1. More halyard tension - there is no more ME to tension the halyard with. Winch on mast is a #30, 2 speed. I still have a foot or so of halyard at the top of the mast, luff is real tight.
2. More outhaul tension. I may have something to work with there. Just checked, I had about 10 inches of adjustment left. The adjustment, with sail down, was made very easily, very little tension.
3. Vang was bar tight when I took this photo.
4. Iíve no traveller. Just a lad eye on the aft coach roof (center cockpit).
It helps to talk things out.
1) With regards to the halyard tension, you should be able to get more a couple ways. Make sure that the boat is up in the wind with the vang and mainsheet eased and then really honk on it. You should be able to get more tension but maybe not since the stretch in the halyard may be all that is causing the appearance of an ease. Plan 'B' might be to go old school put a handy billy (small tackle) on the halyard with a rolling hitch and then use a winch to trim the handy billy.
3) To increase vang tension, once the sail is fully up, and while the boat is head to wind really crank down on the mainsheet, that has more mechanical advantage than the vang. Then tension the vang as hard as you can. That should result in greater vang tension. Few cruising boat vangs can be tensioned under load without being led to winch.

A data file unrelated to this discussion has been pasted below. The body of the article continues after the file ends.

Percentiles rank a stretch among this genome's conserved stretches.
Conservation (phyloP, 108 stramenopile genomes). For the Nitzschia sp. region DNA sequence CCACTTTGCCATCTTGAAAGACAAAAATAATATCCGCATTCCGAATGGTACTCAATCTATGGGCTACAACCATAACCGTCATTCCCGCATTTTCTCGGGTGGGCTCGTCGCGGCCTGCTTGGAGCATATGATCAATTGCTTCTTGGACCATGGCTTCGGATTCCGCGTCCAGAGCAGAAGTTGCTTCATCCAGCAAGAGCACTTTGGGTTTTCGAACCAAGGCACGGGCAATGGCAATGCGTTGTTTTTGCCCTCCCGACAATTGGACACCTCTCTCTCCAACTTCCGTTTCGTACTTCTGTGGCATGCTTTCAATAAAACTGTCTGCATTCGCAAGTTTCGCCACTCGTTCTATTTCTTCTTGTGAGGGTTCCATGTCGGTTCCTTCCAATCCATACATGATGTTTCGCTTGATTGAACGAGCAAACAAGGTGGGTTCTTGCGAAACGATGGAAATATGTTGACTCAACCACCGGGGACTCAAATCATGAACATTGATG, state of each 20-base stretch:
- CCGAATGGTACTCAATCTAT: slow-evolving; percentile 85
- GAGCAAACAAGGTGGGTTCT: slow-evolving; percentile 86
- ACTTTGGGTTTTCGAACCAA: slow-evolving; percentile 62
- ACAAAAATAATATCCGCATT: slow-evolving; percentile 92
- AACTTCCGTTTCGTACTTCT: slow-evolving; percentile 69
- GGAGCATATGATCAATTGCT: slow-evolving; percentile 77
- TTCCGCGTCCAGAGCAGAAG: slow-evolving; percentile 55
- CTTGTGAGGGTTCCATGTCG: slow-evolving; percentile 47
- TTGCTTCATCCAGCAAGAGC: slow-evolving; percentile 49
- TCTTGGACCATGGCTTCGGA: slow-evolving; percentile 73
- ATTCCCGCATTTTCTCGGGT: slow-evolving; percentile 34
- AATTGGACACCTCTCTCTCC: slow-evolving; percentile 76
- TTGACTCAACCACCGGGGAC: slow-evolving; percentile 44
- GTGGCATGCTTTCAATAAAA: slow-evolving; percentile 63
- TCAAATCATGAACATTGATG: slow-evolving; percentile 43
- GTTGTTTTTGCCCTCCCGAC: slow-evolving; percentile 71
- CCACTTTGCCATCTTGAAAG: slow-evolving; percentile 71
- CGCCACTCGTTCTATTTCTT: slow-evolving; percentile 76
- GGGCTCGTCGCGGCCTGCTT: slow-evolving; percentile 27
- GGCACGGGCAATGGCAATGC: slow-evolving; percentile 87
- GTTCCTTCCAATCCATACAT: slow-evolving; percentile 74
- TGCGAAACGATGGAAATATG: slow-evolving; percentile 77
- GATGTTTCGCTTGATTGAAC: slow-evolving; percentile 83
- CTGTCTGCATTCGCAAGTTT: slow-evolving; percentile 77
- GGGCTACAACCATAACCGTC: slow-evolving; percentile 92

Can you rig a Cunningham? Would do the same as increasing halyard tension. Or sail with a reef in and more tension on the tack line.
In the absence of a traveler can you rig two mainsheets toward the back(aft) part of the sail. One anchored at each side of the boat or the house. You have the hardware for one. Just need itís twin and two new anchor points. This would serve the purpose of a traveler going upwind and vang only needed downwind. Or move one out to the rail. This would give more vertical downward force where you need it. On a prior boat used the tackle designated for use as a preventer temporarily directly below the boom end to bring it straight down went going upwind. Mainsail was stretched out and this helped some.
A cunningham is the opposite of what is needed. A Cunningham does not do the same thing as tightening the halyard. The Cunningham only tensions the luff of the sail. Because of that, when a Cunningham is used, the leech is relatively loose compared to the luff. The main halyard tightens both the leech and the luff at the same time. Since there are small scallops in the luff, I figured that both could use more tension.
Once the main halyard is tensioned, the handy-billy can be taken to the leeward rail and used to tension the leech by pulling against the mainsheet to create a downward vector.
You mentioned twice that the leach flutters excessively but no one has suggested tightening the leach line.
The sail has a pretty nice flying shape. Tightening the leech line will cup the trailing edge of the sail between the battens- increasing heel and weather helm. That said, its an older sail and if all else fails, then a small amount of leech line might help.